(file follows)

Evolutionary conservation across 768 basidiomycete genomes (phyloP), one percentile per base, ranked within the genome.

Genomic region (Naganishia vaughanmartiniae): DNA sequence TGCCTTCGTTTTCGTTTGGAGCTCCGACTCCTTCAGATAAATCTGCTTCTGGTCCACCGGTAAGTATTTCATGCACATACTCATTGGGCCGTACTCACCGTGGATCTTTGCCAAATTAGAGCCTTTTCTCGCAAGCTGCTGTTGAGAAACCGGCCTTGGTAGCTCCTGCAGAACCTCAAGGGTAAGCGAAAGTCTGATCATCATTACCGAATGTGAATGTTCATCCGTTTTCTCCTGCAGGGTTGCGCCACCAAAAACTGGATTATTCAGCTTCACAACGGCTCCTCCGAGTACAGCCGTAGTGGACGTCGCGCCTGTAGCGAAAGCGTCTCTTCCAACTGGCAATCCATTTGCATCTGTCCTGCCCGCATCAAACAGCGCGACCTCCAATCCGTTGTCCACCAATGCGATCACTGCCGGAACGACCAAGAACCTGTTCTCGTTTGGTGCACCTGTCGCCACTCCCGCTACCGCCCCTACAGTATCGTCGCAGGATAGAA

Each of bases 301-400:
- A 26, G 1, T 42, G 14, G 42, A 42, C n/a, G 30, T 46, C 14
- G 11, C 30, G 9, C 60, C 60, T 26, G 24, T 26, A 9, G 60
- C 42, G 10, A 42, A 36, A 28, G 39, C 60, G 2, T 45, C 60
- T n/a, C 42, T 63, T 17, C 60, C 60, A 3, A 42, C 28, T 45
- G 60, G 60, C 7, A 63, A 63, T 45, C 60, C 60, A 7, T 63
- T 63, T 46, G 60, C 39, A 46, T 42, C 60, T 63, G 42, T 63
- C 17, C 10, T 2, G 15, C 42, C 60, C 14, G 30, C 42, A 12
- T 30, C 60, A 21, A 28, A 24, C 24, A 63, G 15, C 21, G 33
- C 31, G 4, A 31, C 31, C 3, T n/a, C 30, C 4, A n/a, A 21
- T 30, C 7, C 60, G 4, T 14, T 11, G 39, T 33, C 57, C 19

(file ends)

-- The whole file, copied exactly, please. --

Evolutionary conservation across 768 basidiomycete genomes (phyloP), one percentile per base, ranked within the genome.

Genomic region (Naganishia vaughanmartiniae): DNA sequence TGCCTTCGTTTTCGTTTGGAGCTCCGACTCCTTCAGATAAATCTGCTTCTGGTCCACCGGTAAGTATTTCATGCACATACTCATTGGGCCGTACTCACCGTGGATCTTTGCCAAATTAGAGCCTTTTCTCGCAAGCTGCTGTTGAGAAACCGGCCTTGGTAGCTCCTGCAGAACCTCAAGGGTAAGCGAAAGTCTGATCATCATTACCGAATGTGAATGTTCATCCGTTTTCTCCTGCAGGGTTGCGCCACCAAAAACTGGATTATTCAGCTTCACAACGGCTCCTCCGAGTACAGCCGTAGTGGACGTCGCGCCTGTAGCGAAAGCGTCTCTTCCAACTGGCAATCCATTTGCATCTGTCCTGCCCGCATCAAACAGCGCGACCTCCAATCCGTTGTCCACCAATGCGATCACTGCCGGAACGACCAAGAACCTGTTCTCGTTTGGTGCACCTGTCGCCACTCCCGCTACCGCCCCTACAGTATCGTCGCAGGATAGAA

Each of bases 301-400:
- A 26, G 1, T 42, G 14, G 42, A 42, C n/a, G 30, T 46, C 14
- G 11, C 30, G 9, C 60, C 60, T 26, G 24, T 26, A 9, G 60
- C 42, G 10, A 42, A 36, A 28, G 39, C 60, G 2, T 45, C 60
- T n/a, C 42, T 63, T 17, C 60, C 60, A 3, A 42, C 28, T 45
- G 60, G 60, C 7, A 63, A 63, T 45, C 60, C 60, A 7, T 63
- T 63, T 46, G 60, C 39, A 46, T 42, C 60, T 63, G 42, T 63
- C 17, C 10, T 2, G 15, C 42, C 60, C 14, G 30, C 42, A 12
- T 30, C 60, A 21, A 28, A 24, C 24, A 63, G 15, C 21, G 33
- C 31, G 4, A 31, C 31, C 3, T n/a, C 30, C 4, A n/a, A 21
- T 30, C 7, C 60, G 4, T 14, T 11, G 39, T 33, C 57, C 19